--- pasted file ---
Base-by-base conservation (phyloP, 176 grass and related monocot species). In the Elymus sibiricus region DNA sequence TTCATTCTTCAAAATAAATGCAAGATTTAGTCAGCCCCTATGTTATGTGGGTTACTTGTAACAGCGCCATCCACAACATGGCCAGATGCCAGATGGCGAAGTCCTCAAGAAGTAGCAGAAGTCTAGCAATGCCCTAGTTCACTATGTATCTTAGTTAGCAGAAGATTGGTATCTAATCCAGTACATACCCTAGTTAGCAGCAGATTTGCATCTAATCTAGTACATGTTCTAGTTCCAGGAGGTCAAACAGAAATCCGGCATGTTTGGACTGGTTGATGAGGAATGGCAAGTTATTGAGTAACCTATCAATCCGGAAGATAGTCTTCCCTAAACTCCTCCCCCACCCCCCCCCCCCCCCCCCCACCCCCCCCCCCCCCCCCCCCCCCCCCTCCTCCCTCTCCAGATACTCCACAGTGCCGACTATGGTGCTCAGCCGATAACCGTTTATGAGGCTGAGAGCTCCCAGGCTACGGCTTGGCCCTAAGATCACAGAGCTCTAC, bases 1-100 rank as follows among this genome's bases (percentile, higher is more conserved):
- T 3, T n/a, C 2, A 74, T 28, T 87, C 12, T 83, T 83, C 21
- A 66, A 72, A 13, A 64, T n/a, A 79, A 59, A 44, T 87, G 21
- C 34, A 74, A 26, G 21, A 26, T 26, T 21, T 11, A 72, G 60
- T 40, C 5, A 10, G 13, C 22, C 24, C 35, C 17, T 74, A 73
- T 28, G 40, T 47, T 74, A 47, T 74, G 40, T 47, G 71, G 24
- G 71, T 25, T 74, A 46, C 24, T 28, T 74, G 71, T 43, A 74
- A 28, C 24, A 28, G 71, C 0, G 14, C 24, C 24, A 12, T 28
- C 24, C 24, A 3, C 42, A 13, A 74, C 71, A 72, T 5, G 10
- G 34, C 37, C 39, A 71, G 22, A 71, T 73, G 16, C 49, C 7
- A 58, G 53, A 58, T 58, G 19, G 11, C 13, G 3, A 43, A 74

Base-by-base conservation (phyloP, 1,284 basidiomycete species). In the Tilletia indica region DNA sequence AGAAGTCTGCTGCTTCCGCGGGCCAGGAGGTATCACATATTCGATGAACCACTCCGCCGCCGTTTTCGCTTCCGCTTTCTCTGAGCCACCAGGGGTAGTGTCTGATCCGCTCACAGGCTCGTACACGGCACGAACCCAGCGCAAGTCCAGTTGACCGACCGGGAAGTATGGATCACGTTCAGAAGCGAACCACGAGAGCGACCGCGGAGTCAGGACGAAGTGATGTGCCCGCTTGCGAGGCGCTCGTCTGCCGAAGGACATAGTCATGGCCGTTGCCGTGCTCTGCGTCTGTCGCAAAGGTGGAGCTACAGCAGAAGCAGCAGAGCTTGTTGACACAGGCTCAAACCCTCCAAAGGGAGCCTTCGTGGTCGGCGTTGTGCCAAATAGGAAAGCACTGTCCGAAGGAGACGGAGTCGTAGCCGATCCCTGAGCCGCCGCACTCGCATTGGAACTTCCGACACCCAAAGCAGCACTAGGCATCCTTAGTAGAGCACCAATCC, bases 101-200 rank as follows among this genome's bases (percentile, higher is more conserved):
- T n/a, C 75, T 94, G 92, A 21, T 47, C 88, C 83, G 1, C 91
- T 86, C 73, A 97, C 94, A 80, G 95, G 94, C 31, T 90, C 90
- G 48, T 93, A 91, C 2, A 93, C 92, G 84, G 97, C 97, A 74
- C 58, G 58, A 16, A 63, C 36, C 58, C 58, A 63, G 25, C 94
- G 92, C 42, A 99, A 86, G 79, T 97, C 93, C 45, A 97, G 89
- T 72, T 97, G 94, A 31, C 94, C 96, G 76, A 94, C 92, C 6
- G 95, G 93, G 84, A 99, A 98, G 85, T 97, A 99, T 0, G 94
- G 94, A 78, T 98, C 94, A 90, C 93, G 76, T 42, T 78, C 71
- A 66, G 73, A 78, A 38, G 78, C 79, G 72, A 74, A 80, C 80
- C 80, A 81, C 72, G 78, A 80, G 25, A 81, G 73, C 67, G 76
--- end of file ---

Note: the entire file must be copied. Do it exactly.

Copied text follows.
Base-by-base conservation (phyloP, 176 grass and related monocot species). In the Elymus sibiricus region DNA sequence TTCATTCTTCAAAATAAATGCAAGATTTAGTCAGCCCCTATGTTATGTGGGTTACTTGTAACAGCGCCATCCACAACATGGCCAGATGCCAGATGGCGAAGTCCTCAAGAAGTAGCAGAAGTCTAGCAATGCCCTAGTTCACTATGTATCTTAGTTAGCAGAAGATTGGTATCTAATCCAGTACATACCCTAGTTAGCAGCAGATTTGCATCTAATCTAGTACATGTTCTAGTTCCAGGAGGTCAAACAGAAATCCGGCATGTTTGGACTGGTTGATGAGGAATGGCAAGTTATTGAGTAACCTATCAATCCGGAAGATAGTCTTCCCTAAACTCCTCCCCCACCCCCCCCCCCCCCCCCCCACCCCCCCCCCCCCCCCCCCCCCCCCCTCCTCCCTCTCCAGATACTCCACAGTGCCGACTATGGTGCTCAGCCGATAACCGTTTATGAGGCTGAGAGCTCCCAGGCTACGGCTTGGCCCTAAGATCACAGAGCTCTAC, bases 1-100 rank as follows among this genome's bases (percentile, higher is more conserved):
- T 3, T n/a, C 2, A 74, T 28, T 87, C 12, T 83, T 83, C 21
- A 66, A 72, A 13, A 64, T n/a, A 79, A 59, A 44, T 87, G 21
- C 34, A 74, A 26, G 21, A 26, T 26, T 21, T 11, A 72, G 60
- T 40, C 5, A 10, G 13, C 22, C 24, C 35, C 17, T 74, A 73
- T 28, G 40, T 47, T 74, A 47, T 74, G 40, T 47, G 71, G 24
- G 71, T 25, T 74, A 46, C 24, T 28, T 74, G 71, T 43, A 74
- A 28, C 24, A 28, G 71, C 0, G 14, C 24, C 24, A 12, T 28
- C 24, C 24, A 3, C 42, A 13, A 74, C 71, A 72, T 5, G 10
- G 34, C 37, C 39, A 71, G 22, A 71, T 73, G 16, C 49, C 7
- A 58, G 53, A 58, T 58, G 19, G 11, C 13, G 3, A 43, A 74

Base-by-base conservation (phyloP, 1,284 basidiomycete species). In the Tilletia indica region DNA sequence AGAAGTCTGCTGCTTCCGCGGGCCAGGAGGTATCACATATTCGATGAACCACTCCGCCGCCGTTTTCGCTTCCGCTTTCTCTGAGCCACCAGGGGTAGTGTCTGATCCGCTCACAGGCTCGTACACGGCACGAACCCAGCGCAAGTCCAGTTGACCGACCGGGAAGTATGGATCACGTTCAGAAGCGAACCACGAGAGCGACCGCGGAGTCAGGACGAAGTGATGTGCCCGCTTGCGAGGCGCTCGTCTGCCGAAGGACATAGTCATGGCCGTTGCCGTGCTCTGCGTCTGTCGCAAAGGTGGAGCTACAGCAGAAGCAGCAGAGCTTGTTGACACAGGCTCAAACCCTCCAAAGGGAGCCTTCGTGGTCGGCGTTGTGCCAAATAGGAAAGCACTGTCCGAAGGAGACGGAGTCGTAGCCGATCCCTGAGCCGCCGCACTCGCATTGGAACTTCCGACACCCAAAGCAGCACTAGGCATCCTTAGTAGAGCACCAATCC, bases 101-200 rank as follows among this genome's bases (percentile, higher is more conserved):
- T n/a, C 75, T 94, G 92, A 21, T 47, C 88, C 83, G 1, C 91
- T 86, C 73, A 97, C 94, A 80, G 95, G 94, C 31, T 90, C 90
- G 48, T 93, A 91, C 2, A 93, C 92, G 84, G 97, C 97, A 74
- C 58, G 58, A 16, A 63, C 36, C 58, C 58, A 63, G 25, C 94
- G 92, C 42, A 99, A 86, G 79, T 97, C 93, C 45, A 97, G 89
- T 72, T 97, G 94, A 31, C 94, C 96, G 76, A 94, C 92, C 6
- G 95, G 93, G 84, A 99, A 98, G 85, T 97, A 99, T 0, G 94
- G 94, A 78, T 98, C 94, A 90, C 93, G 76, T 42, T 78, C 71
- A 66, G 73, A 78, A 38, G 78, C 79, G 72, A 74, A 80, C 80
- C 80, A 81, C 72, G 78, A 80, G 25, A 81, G 73, C 67, G 76